“The Next Thing I Knew the Ceiling Was on Me”

A neighborhood's quiet night exploded in tragedy

Plane Into Home

CLARENCE, N.Y.  — By 10 p.m., a light cloak of snow had settled over the neatly tended homes that line Long Street, the quiet interrupted only by the occasional rumble of jets overhead.

In the white clapboard two-story set back from the sidewalk, the Wielinski family was getting ready to settle in for the night. Karen Wielinski, a secretary for the local school district, busied herself in the family room. Jill, her 22-year-old daughter, watched television in her bedroom upstairs. Husband Doug, an engineer, said he was heading up to bed.

A block away, Jaimeelyn Trujillo had the television on in her apartment. Her 12-year-old daughter, Tomasita, was working on the computer.

But the pair looked at each other when they heard a strange and unexpected humming sound — nothing like what they normally hear five miles from Buffalo Niagara International Airport.

"I could tell something didn't sound right," Trujillo said. "Planes fly over all the time. Then it went dead silent."

At about the same time, Tony Tatro was driving home from the gym in his red Grand Am. The 35-year-old medical salesman followed his usual route, driving east on Clarence Center Road, past the rows of churches, small shops and homes, many of them built from kits in the 1920s and 1930s.

He was just a minute or two from his own home, when a plane passed so low over his car that he slammed on the brakes and pulled over.

The jet couldn't have been more than 75 feet above him, Tatro guessed. He craned his neck to get a view of it, and stared up in horror.

"The nose was pointed down and the left wing was tilted," Tatro said. "It was a bad trajectory, and it was headed the wrong way. I knew it was imminent that it was going to hit the ground."

As the plane plunged down into the neighborhood, Tatro reached for his cell phone and dialed 911. It was 10:17.

A block away, Karen Wielinski, too, knew something was terribly wrong.

"Planes do go over our house, but this one just sounded really different, louder, and I thought to myself, 'If that's a plane, it's going to hit something,'" Wielinski said in an interview Friday with Buffalo radio station WBEN-AM.

"The next thing I knew the ceiling was on me."

In the Trujillos' apartment, the strange silence lasted but a moment.

"Suddenly the whole building shook and we heard a terrifying crash and explosion," said Trujillo. "I was so scared. I was paralyzed on the couch."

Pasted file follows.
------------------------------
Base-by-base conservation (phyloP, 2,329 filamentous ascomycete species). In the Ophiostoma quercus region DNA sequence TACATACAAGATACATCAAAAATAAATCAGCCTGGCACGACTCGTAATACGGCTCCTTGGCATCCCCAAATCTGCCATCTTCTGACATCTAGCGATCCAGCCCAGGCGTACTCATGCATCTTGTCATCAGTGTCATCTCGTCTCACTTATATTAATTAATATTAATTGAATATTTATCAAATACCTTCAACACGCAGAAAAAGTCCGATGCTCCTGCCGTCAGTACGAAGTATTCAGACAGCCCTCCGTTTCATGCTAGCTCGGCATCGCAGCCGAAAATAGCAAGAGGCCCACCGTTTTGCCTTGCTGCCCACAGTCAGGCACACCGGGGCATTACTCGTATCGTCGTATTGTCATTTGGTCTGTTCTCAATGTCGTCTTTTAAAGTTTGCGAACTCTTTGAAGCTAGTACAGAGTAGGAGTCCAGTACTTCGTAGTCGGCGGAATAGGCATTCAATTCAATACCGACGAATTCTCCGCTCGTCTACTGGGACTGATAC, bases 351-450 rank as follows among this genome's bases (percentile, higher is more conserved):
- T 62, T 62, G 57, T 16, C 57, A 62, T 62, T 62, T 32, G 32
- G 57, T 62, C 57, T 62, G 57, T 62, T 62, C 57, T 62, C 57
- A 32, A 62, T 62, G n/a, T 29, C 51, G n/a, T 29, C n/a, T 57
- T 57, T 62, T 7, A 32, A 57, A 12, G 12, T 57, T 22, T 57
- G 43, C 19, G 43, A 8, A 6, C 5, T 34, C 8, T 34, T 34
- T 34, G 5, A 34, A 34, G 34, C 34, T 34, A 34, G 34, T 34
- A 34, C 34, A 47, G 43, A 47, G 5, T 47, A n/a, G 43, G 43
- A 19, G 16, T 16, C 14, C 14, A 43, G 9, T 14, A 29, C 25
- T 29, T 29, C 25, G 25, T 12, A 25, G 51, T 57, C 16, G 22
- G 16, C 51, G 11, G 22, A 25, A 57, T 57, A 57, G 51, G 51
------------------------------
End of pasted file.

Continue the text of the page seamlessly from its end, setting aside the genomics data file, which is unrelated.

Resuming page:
Trujillo said they looked out the front window and didn't see anything. Then the screams of neighbors' voices filled the air.

"Call 911! Call 911!"

People emptied into the streets. Trujillo and her daughter joined them, running toward a flaming pile of debris where a house stood seconds earlier.

There wasn't much left of the house at 6038 Long Street, but Karen Wielinski was still inside.

"I was panicking a little but trying to stay cool," she said. "I happened to notice a little light on the right of me. I shouted first in case anybody was out there. Then I just kind of pushed what was on top of me off and crawled out the hole."

As she freed herself from the wreckage, Wielinski took in the scene. The back of her house was gone. The remainder was on fire. The wing of a plane — Continental Connection Flight 3407 from Newark, N.J. — protruded from the wreckage.

By now, Tatro had pulled up to his house, a block from where the plane went down. He got out and ran back toward the flames.

"It was surreal," Tatro said. "I felt so helpless. It's a sickening feeling to watch a plane and know it's going to crash."

Trujillo ran up at about the same time.

"The house was demolished. It was all gone," she said. "We started praying. That's all we could do."

Bruised but safe, Karen Wielinski reunited with her daughter, who had also escaped. They stared back at the house, the flames now so hot and high that it forced people to back away. Was Doug still inside?

"We just had to get out of there. We just had to get away from the fire," Wielinski told the radio station.

By sunrise Friday morning, the fire was out but the toll of the tragedy was just starting to set in.

Authorities said all 49 people aboard the plane had been killed — 44 passengers, four crew members and one off-duty pilot. One person was killed on the ground, whose identity had not yet been confirmed.

Karen Wielinski said she hadn't been told the fate of her husband, Doug, but added: "He was a good person, loved his family."

And in the close-knit neighborhood that was at the center of the tragedy, residents wondered if living there will ever feel the same.

"I call it Mayberry, it's so safe and friendly and everyone knows everyone," Carolyn Hartzell said.

The Wielinskis' neighbor Marla Grefath stared out her back window at their obliterated house and wondered how she had escaped. It made her think of her late husband, Mark, who died of cancer last November at 59. He was an air traffic controller.

"I think he guided that airplane so it didn't hit our house," Grefath said.

Copyright AP - Associated Press
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